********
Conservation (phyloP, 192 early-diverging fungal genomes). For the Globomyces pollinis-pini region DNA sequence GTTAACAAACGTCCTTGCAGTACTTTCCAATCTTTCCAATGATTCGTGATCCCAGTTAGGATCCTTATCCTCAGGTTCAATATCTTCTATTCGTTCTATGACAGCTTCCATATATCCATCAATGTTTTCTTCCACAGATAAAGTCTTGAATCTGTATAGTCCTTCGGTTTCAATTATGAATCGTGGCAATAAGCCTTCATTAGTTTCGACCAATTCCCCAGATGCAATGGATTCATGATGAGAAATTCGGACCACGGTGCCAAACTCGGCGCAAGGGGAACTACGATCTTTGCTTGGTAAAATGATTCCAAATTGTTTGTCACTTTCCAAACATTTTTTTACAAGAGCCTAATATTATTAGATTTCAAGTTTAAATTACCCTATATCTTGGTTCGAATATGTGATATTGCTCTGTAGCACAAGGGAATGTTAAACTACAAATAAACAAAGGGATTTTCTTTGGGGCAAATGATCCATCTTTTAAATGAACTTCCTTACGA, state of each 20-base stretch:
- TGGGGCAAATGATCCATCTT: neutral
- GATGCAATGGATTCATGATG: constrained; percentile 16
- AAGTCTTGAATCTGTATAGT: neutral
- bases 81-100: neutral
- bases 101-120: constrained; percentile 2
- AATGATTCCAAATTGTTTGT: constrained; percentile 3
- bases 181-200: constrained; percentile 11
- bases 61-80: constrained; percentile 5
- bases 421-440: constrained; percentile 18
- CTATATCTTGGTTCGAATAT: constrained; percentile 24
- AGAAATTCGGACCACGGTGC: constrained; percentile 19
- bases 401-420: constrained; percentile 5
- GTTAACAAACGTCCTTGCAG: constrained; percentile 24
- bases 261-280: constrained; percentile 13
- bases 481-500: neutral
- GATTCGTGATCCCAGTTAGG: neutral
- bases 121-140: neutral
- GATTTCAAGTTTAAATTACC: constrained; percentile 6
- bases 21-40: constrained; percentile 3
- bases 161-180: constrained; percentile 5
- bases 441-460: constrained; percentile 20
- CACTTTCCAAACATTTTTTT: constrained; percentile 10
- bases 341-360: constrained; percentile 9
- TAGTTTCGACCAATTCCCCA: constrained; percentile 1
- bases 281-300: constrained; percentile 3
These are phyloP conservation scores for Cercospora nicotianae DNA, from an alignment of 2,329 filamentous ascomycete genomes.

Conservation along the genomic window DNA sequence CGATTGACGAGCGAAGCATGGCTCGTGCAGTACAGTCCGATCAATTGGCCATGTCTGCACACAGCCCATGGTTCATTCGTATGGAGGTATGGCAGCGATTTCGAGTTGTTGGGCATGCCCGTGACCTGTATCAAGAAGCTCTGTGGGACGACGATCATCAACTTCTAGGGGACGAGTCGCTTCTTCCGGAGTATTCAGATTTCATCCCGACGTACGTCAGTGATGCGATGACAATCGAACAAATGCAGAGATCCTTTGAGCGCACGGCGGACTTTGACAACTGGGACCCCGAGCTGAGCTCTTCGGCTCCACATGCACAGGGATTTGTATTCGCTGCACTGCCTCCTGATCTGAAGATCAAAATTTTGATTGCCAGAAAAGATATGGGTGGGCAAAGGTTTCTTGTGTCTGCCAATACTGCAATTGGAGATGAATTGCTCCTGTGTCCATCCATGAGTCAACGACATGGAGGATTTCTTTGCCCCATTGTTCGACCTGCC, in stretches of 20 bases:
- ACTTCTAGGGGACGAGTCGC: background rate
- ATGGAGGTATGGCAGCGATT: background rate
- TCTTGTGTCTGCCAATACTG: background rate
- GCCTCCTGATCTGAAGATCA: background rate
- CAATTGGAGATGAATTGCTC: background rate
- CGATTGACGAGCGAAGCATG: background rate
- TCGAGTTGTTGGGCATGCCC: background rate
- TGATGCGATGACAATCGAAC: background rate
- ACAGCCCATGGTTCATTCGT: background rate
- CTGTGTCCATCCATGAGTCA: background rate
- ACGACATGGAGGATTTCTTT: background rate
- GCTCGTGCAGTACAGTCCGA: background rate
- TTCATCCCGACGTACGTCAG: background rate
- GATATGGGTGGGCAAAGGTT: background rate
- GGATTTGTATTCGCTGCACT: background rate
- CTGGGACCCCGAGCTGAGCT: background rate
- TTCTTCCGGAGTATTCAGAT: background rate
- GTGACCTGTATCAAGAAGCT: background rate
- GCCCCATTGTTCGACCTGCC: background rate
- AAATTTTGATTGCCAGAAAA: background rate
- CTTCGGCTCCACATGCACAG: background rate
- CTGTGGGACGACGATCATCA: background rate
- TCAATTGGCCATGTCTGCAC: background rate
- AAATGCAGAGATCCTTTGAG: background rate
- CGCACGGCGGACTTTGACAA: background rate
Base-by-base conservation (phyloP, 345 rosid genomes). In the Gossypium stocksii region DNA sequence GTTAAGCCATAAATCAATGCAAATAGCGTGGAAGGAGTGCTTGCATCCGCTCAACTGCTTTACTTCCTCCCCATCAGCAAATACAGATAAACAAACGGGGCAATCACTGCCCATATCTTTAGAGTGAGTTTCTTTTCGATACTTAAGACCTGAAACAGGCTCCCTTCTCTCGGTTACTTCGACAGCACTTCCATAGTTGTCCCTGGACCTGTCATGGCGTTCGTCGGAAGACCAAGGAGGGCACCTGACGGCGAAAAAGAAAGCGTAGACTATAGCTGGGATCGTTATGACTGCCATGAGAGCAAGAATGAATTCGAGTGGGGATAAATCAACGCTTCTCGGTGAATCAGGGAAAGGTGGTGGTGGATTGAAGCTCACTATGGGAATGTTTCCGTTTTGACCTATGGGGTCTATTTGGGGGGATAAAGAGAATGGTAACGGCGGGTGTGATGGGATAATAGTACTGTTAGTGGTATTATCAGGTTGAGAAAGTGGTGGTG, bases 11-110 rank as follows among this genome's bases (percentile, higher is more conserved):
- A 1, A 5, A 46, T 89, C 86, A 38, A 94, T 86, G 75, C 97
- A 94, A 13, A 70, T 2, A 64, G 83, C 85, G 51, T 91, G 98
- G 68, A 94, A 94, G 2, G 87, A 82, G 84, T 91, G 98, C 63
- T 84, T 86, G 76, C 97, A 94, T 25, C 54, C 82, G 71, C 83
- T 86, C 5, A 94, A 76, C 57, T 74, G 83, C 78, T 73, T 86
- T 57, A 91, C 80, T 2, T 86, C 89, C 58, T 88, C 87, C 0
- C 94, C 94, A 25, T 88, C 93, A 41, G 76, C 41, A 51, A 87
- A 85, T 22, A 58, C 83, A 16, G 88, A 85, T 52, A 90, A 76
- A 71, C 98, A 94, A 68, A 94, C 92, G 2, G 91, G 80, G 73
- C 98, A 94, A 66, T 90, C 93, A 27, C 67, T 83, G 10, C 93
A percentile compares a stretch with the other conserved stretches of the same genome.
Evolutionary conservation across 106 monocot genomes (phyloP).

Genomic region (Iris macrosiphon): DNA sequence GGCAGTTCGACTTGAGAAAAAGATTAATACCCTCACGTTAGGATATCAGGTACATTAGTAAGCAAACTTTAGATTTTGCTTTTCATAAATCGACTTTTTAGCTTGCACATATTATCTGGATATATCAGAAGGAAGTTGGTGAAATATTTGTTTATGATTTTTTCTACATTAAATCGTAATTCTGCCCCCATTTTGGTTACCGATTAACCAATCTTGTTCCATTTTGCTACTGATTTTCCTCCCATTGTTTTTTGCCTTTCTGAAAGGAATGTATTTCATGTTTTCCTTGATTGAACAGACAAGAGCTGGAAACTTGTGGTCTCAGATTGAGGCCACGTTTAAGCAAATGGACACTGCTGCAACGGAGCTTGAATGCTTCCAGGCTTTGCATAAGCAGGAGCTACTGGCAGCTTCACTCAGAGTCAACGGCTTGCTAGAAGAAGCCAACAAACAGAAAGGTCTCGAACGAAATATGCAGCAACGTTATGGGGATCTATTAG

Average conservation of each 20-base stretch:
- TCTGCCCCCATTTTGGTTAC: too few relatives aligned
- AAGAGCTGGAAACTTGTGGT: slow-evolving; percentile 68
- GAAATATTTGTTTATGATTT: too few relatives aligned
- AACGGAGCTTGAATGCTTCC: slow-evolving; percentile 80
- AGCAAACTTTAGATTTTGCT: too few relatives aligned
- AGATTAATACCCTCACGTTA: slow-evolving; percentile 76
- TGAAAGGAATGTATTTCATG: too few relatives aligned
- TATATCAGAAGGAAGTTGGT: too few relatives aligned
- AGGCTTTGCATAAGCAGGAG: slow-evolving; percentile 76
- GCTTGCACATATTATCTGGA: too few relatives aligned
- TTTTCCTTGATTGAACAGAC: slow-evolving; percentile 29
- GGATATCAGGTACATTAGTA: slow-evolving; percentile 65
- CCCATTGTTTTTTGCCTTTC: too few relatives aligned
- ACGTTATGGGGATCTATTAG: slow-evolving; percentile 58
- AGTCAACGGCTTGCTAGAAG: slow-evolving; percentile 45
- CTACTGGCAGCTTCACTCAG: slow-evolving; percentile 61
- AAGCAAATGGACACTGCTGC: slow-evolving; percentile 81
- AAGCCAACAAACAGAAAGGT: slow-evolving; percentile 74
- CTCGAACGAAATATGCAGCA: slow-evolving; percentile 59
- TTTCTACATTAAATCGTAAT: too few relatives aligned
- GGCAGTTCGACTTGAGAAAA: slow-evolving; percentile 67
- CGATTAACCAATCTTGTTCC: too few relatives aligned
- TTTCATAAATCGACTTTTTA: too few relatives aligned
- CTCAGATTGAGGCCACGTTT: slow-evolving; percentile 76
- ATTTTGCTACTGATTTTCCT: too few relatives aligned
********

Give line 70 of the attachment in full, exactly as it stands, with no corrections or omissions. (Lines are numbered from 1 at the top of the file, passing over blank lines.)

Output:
- AAGAGCTGGAAACTTGTGGT: slow-evolving; percentile 68